How to Catch Big Fish from Your Kayak Safely

Our friends at YakAngler give us a few tips on how to minimize the risks and land those big fish safely from your kayak…

landing a sail fish
(photo courtesy of Robwil Valderrey)

Catching large fish is always a thrill! But when you’re going after them from a kayak, there are a few tips you’ll want to keep in mind so you can do it safely.

YakAngler offers a few tips (read their full post here), and some of our ProStaffers and Ambassadors offer tips of their own:

1. Always wear your PFD and keep it fastened.

This should be a no-brainer, but we’ll mention it just the same! The first rule in paddling safety is wearing your life jacket.

2. Keep your gear secured to your kayak.

When landing a large fish, there’s an added risk of capsizing. You don’t want your expensive gear ending up at the bottom of the lake, river or ocean.

christine fischer with big fish
(photo courtesy of Kristine Fischer)

3. Use the right gear for big fish.

Examples of this can be a tough, quality reel and a lighter, more flexible rod. This’ll help absorb some of the strain of the battle and make it easier for you.

4. Always have a line cutter within easy reach.

Sometimes it’s worth calling it quits and sacrificing a lure if things get rough. Whether it’s simply gets out of hand or even turns dangerous, you want the option of cutting the line at any moment.

big fish from kayak
(photo courtesy of Andy Cho)

5. Know the right technique for big fish.

Don’t compromise your kayak’s stability while you’re reeling in. It may be better to align your rod tip with the front of your boat, rather than the side so you don’t end up in the water!

6. Only bring the fish into your kayak if you can do it safely, Part 1.

For that matter, only take a photo of your catch if you can do so safely. It’s just fine to bring it up enough so your Instagram followers can see its size, take your photo and let it back in the water.

josh dolin big fish
(photo courtesy of Josh Dolin)

7. Only bring the fish into your kayak if you can do it safely, Part 2.

If you plan to keep your fish for eating or mounting, again, only bring it on board if you can do it safely. It’s not worth danger to yourself, or losing expensive gear. Having a stringer along is one option, depending where you fish (probably not the best idea in gator or shark waters).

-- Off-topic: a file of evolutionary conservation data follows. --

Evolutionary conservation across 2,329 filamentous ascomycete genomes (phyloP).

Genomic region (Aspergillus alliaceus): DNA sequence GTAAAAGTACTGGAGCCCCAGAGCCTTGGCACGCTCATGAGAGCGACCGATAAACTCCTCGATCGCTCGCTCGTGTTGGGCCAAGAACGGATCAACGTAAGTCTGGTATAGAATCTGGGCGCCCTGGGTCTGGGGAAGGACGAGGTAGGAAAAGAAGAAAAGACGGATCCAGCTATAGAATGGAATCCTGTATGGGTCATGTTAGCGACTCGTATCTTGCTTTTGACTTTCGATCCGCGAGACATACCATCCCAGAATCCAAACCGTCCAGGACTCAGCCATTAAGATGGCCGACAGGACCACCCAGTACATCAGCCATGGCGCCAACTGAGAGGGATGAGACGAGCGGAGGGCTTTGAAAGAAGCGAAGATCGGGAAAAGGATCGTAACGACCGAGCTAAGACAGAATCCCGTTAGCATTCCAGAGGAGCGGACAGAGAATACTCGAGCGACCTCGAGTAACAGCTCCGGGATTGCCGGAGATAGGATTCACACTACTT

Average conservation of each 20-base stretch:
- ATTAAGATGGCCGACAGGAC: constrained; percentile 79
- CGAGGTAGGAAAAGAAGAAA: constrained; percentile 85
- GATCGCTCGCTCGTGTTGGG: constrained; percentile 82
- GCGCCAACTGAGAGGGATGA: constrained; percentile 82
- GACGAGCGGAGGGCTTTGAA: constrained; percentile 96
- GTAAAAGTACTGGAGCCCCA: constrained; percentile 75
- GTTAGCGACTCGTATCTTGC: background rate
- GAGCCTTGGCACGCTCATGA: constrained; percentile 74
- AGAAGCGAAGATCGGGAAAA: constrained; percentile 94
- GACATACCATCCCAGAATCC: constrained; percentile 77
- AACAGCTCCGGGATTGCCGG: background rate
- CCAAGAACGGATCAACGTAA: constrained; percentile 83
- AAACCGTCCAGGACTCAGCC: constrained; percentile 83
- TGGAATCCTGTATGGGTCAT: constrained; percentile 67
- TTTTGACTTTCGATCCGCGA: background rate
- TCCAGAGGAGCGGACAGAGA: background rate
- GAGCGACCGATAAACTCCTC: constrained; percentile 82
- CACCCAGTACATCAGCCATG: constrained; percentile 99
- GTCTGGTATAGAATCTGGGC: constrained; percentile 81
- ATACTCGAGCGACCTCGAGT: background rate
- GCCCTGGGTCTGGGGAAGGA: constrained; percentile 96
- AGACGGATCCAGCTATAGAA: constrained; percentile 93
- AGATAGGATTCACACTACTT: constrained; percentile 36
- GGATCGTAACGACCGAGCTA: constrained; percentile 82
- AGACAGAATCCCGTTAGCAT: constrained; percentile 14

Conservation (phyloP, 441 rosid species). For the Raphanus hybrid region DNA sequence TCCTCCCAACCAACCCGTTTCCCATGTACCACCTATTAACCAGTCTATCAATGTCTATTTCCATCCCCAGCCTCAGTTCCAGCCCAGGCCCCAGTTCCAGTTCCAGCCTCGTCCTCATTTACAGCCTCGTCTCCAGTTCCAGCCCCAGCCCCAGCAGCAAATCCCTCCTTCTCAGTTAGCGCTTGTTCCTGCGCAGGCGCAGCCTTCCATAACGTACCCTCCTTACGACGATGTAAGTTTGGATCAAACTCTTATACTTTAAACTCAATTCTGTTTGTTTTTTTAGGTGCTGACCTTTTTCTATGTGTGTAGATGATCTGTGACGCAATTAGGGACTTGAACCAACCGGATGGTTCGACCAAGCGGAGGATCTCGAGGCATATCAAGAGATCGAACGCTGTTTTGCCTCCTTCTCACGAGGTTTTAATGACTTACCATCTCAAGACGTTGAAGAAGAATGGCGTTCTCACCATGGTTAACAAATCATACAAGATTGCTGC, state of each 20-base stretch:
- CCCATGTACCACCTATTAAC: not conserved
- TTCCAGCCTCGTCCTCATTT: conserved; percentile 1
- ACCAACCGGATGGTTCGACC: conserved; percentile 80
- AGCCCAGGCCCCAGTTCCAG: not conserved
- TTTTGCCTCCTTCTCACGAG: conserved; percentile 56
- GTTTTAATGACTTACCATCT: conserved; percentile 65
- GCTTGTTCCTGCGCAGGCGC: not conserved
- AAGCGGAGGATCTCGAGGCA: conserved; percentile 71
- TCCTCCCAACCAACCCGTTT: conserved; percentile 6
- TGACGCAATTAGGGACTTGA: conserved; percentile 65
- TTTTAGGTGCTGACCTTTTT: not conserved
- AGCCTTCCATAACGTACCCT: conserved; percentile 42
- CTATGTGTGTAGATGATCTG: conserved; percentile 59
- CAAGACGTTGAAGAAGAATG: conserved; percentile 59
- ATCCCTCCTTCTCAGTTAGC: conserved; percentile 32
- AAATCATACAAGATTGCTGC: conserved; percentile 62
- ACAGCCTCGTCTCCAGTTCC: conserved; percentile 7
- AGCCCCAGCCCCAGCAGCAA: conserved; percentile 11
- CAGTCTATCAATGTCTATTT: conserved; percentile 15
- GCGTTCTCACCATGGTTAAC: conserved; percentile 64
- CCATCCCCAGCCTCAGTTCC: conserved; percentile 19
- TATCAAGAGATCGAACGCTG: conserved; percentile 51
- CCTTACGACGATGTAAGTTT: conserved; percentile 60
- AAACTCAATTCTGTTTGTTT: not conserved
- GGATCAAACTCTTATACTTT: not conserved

8. Have a gaff along and know how to use it, if…

If you plan to keep your trophy fish, using a gaff to help land it will help. Be sure and keep any sharp teeth pointed away from you!

shark kayak fishing
(photo courtesy of Justin Curtis Mayer)

Personal Tips from the Bending Branches’ Team

Yakman_Ont has a few tips for big fish anglers:

  • If your big fish is a toothy one, have gloves, fish grips, pliers and the right-size net.
  • I like to rest my BB paddle across my lap for quick access to be able to maneuver my kayak in the direction needed.
  • Big fish can pull you around and may pull you in a area that's not safe. Turning your kayak in a different direction can help stop that.
  • Always have something in reach to be able to cut your line if need be.
  • Do not rush landing your big fish. Know the where your hooks are at all times—sometimes big fish can flip around and cause chaos in your kayak.  
  • Pay attention to your center of gravity, like a good kayak angler does.
  • Always wear your PFD.

Troy Stoeger says: “Devise a way to tether a big fish so it relaxes outside of the kayak. I use a fish grip on a retractor I can just toss over the side. Last thing you want is 20 pounds of angry teeth thrashing around in that small area!”

Jeff Jones shares this: “I use grips and then slide the whole fish over the side in one motion. Here’s a short video of my process with a 50 lb drum:

 

Mark Rine offers this advice: “I try to keep my head centered over the middle of the kayak while pulling larger fish out of the water. If my head goes past the edge of the kayak with the additional weight of the fish, then I should be prepared for a swim.

“Another suggested method would be to have a large enough net for the species to calm down in before cutting or gently removing the hooks. If getting to the bank is an option, then that is my #1 preferred method for the safety of the fish and myself.”

landing a big fish
(photo courtesy of Mark Rine)

 

Josh Tidwell suggests: “When using a net, don’t try to lift a big fish until you bring the net close to the boat. The added length of the net handle can cause you to flip.”

Tanner Speidel recommends: “Always leash your paddle and/or have mounts to secure it to the kayak while fighting fish. Big fish on deck are a handful and the ability to get the paddle out of the way quick/securely really pays off.”

Dee Kaminski offers her expertise:

  • Never try to land a fish into your net that will not fit into your net. If it's too big, the tail will hang out and it will slip right back out, causing you to have to land it again and again.
  • Be careful when landing a fish that has treble hooks. The hooks may get caught up in the net and if the fish thrashes in the net, you may get hooked yourself.
  • When landing a big fish with razor blade teeth (kingfish, wahoo, etc), make sure you face his head away from you. Something might get bit off or it may bite your leg!

Thanks to all who offered their wisdom!

Need help finding your perfect kayak fishing paddle? Get in touch with our Wisconsin-based customer service team today: 715-755-3405 • [email protected]

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